A document which describes and advertises a new share issue or flotation (IPO in US) to potential investors, the contents of which are regulated by UK company law, the Financial Services Authority (FSA) and the London Stock Exchange. The prospectus should include details such as a description of the company’s business, financial statements, biographies of executives and directors, detailed information about their remuneration, any current litigation, a list of assets and other information deemed relevant for consideration by a prospective investor.
An Initial Public Offering is the US equivalent of flotation, and is the first sale of equity in a private company in the form of shares (know as stocks in the US) to the public in order to raise capital to finance growth.
Flotation involves a company selling a percentage of itself in the form of shares on a regulated exchange, such as the London Stock Exchange. Prior to flotation, the company is independently audited and valued and shares offered for sale at a price determined by the company’s value. After flotation, the shares are traded on the exchange for what the market deems they are worth. Shares are bought by other financial institutions and private investors.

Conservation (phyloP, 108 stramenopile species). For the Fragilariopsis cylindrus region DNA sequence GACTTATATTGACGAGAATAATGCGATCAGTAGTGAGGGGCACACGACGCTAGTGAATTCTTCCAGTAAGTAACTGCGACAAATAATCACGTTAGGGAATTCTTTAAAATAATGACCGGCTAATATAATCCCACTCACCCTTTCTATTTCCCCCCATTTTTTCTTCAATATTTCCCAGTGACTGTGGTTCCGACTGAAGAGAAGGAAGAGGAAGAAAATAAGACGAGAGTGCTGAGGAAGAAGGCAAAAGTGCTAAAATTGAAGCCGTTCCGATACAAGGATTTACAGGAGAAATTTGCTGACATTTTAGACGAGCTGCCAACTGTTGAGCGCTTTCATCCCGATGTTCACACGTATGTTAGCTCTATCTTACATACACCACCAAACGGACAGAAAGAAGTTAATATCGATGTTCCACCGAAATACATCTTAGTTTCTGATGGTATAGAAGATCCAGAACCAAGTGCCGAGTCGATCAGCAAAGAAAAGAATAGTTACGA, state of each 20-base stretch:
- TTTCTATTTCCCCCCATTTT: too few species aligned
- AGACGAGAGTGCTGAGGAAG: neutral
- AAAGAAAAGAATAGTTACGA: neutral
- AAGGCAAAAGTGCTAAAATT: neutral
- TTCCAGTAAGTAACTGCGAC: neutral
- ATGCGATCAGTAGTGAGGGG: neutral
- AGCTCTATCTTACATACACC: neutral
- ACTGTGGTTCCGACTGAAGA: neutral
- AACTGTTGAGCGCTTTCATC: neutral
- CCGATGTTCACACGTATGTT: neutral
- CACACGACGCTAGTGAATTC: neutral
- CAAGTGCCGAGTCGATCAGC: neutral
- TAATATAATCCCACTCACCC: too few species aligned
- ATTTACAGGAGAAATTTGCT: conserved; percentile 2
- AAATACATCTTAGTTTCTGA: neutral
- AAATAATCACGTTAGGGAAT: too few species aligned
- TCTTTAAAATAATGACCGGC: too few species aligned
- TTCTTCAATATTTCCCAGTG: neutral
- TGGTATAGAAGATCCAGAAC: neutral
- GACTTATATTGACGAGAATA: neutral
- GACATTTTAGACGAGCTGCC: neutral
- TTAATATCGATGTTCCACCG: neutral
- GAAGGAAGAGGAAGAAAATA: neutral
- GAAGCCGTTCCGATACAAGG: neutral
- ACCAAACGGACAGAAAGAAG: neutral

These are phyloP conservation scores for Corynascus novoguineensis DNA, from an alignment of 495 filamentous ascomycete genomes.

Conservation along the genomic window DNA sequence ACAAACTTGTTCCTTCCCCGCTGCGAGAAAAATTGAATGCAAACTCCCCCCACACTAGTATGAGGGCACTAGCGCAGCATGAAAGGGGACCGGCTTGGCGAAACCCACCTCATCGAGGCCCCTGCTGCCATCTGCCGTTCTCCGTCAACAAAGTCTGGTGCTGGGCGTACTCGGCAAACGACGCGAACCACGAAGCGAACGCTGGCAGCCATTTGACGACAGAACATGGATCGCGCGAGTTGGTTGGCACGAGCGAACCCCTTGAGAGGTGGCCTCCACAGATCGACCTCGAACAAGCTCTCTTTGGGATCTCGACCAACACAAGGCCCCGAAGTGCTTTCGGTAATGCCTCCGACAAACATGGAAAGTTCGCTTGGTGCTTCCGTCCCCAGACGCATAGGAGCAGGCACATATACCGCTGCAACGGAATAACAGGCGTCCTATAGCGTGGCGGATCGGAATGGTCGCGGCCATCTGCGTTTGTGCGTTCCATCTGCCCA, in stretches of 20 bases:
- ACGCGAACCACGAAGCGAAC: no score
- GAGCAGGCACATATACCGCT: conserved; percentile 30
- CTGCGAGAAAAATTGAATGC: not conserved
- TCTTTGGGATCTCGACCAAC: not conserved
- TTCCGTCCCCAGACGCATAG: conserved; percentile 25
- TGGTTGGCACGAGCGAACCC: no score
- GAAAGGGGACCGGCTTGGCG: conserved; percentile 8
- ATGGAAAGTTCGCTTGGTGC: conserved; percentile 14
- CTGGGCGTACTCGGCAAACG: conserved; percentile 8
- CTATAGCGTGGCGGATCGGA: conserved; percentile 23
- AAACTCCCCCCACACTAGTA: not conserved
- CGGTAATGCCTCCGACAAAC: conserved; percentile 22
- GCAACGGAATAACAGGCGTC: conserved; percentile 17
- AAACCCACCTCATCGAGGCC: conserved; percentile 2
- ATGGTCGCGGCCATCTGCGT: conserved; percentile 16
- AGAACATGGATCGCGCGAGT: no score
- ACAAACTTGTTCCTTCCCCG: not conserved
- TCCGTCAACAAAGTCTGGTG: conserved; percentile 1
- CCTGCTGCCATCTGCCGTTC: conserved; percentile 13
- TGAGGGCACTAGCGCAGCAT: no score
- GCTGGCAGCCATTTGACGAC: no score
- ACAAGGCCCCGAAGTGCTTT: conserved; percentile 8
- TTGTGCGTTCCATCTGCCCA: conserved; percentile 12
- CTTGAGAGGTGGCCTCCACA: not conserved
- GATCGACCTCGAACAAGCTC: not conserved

The Financial Services Authority is an independent non-governmental body, given a wide range of rule-making, investigatory and enforcement powers in order to meet its four statutory objectives: market confidence (maintaining confidence in the UK financial system), financial stability, consumer protection and the reduction of financial crime. The FSA receives no government funding and is funded entirely by the firms it regulates, but is accountable to the Treasury and, ultimately, parliament.